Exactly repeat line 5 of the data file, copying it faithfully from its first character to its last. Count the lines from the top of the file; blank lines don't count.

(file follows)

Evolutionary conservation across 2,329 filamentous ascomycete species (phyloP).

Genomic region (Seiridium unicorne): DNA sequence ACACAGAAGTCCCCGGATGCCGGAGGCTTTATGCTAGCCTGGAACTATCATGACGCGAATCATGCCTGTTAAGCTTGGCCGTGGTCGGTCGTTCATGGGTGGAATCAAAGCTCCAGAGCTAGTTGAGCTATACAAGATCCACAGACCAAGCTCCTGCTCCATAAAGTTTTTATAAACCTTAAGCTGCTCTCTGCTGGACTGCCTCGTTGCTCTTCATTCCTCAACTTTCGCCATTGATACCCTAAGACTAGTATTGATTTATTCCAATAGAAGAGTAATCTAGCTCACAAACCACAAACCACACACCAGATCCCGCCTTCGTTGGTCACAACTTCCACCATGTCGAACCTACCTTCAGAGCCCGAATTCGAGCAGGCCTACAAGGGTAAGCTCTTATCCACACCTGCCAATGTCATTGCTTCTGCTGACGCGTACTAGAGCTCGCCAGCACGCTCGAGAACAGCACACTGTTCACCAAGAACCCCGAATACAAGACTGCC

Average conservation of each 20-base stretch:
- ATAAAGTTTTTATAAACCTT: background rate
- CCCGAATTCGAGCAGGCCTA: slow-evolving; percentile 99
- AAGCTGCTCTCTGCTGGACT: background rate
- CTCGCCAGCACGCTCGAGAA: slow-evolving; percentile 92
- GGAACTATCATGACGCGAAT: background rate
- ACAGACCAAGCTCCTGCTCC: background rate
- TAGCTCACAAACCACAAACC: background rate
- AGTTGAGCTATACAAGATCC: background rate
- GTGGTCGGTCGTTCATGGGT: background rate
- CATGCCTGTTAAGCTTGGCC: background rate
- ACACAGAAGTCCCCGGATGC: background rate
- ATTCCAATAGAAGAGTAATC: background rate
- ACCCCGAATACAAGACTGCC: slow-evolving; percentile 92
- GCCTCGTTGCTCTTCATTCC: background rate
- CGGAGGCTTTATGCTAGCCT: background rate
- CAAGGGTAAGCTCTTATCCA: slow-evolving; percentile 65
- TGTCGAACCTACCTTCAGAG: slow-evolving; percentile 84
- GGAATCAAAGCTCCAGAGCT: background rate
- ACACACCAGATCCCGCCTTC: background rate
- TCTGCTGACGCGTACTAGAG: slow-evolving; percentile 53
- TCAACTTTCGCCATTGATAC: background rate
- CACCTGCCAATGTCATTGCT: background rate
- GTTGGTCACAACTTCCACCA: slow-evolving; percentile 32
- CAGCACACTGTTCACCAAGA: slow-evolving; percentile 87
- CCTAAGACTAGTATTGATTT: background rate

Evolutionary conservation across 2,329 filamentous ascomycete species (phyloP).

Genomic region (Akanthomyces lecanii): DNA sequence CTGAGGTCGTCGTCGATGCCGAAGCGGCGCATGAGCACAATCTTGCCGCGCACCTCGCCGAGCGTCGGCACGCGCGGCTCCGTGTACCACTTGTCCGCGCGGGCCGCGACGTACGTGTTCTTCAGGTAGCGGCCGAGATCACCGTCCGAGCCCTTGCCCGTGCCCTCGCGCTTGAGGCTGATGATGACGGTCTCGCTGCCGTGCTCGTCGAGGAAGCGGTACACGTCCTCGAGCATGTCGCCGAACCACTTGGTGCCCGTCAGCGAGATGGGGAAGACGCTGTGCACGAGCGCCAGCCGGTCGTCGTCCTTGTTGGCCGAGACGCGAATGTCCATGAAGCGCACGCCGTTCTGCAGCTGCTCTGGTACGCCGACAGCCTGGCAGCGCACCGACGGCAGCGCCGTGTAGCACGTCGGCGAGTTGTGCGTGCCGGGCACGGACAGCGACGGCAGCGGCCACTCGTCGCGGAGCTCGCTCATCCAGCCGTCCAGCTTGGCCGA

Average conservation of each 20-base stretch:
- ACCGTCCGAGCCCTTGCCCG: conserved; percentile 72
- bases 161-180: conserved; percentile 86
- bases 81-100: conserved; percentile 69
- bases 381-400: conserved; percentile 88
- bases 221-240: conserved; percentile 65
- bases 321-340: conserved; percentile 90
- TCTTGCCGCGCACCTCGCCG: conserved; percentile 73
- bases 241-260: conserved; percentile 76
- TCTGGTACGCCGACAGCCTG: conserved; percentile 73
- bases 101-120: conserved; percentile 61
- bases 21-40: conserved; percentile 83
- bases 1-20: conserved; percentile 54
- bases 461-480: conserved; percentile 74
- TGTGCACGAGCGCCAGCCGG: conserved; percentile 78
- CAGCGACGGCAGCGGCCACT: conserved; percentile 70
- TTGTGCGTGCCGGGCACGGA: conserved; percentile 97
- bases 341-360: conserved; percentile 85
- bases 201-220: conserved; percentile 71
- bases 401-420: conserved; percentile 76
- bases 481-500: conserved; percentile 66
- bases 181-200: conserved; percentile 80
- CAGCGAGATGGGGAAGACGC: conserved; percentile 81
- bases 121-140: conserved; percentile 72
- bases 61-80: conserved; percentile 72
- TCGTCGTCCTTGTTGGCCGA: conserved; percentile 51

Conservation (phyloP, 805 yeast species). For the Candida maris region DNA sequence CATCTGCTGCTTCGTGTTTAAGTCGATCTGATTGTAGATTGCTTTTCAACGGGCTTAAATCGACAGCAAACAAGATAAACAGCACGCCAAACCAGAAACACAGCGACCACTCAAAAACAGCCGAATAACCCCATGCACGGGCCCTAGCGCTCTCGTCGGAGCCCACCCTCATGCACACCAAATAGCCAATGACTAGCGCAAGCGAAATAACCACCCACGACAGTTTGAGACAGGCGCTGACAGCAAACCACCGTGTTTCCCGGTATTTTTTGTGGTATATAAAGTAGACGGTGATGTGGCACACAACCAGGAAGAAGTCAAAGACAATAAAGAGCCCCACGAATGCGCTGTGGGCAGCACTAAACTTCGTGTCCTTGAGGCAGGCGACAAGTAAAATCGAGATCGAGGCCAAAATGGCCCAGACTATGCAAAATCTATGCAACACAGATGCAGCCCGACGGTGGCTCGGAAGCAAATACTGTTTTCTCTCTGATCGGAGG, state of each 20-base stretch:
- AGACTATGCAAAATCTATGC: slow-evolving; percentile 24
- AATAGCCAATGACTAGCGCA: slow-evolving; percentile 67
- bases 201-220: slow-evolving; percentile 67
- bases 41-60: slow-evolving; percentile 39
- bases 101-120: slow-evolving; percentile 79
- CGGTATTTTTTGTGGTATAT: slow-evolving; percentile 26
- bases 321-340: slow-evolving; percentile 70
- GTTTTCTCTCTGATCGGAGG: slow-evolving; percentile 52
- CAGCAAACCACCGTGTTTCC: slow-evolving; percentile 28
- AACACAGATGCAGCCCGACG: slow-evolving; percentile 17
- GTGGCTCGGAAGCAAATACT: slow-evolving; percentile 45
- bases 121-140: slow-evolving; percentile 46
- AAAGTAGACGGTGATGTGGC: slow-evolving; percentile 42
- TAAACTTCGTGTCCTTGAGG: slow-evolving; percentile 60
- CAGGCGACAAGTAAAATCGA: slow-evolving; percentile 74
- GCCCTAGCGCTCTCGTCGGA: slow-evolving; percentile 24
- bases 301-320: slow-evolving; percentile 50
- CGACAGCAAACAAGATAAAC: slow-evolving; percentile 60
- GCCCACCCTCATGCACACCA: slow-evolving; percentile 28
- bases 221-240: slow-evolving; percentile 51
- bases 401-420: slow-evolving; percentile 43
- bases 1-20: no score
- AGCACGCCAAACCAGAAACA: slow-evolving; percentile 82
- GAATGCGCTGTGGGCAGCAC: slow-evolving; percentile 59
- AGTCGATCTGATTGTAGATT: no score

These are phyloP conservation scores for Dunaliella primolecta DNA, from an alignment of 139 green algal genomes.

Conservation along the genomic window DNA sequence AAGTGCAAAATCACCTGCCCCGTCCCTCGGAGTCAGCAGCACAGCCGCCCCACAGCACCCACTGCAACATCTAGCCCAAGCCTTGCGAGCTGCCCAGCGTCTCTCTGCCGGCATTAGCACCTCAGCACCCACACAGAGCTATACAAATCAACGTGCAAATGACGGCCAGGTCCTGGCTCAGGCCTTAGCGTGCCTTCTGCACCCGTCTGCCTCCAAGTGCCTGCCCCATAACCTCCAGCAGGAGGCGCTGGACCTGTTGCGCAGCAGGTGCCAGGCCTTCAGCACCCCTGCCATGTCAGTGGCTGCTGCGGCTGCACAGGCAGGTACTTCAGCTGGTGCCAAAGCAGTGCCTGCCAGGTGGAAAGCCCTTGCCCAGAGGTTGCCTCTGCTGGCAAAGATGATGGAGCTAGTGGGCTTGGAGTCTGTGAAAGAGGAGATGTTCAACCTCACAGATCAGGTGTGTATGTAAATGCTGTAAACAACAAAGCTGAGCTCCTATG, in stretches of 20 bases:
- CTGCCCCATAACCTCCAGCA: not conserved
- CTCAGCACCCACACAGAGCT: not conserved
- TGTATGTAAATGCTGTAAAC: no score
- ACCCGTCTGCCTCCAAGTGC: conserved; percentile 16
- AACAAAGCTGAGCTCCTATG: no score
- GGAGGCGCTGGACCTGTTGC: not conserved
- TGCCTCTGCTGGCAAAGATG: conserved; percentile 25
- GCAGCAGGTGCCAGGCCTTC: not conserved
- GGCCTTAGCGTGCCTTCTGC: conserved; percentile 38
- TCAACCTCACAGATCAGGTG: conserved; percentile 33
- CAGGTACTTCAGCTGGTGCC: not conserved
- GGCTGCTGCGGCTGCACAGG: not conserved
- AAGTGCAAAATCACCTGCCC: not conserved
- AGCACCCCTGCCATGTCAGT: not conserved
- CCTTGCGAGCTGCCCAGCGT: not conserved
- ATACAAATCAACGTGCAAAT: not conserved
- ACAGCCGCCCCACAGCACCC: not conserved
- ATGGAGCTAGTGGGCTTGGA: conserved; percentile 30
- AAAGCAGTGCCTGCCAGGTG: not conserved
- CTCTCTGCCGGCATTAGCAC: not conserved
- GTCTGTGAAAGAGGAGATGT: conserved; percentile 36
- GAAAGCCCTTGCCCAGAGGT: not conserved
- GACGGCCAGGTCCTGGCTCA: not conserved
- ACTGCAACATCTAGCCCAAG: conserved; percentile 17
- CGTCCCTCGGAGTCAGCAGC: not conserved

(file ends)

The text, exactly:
- CCCGAATTCGAGCAGGCCTA: slow-evolving; percentile 99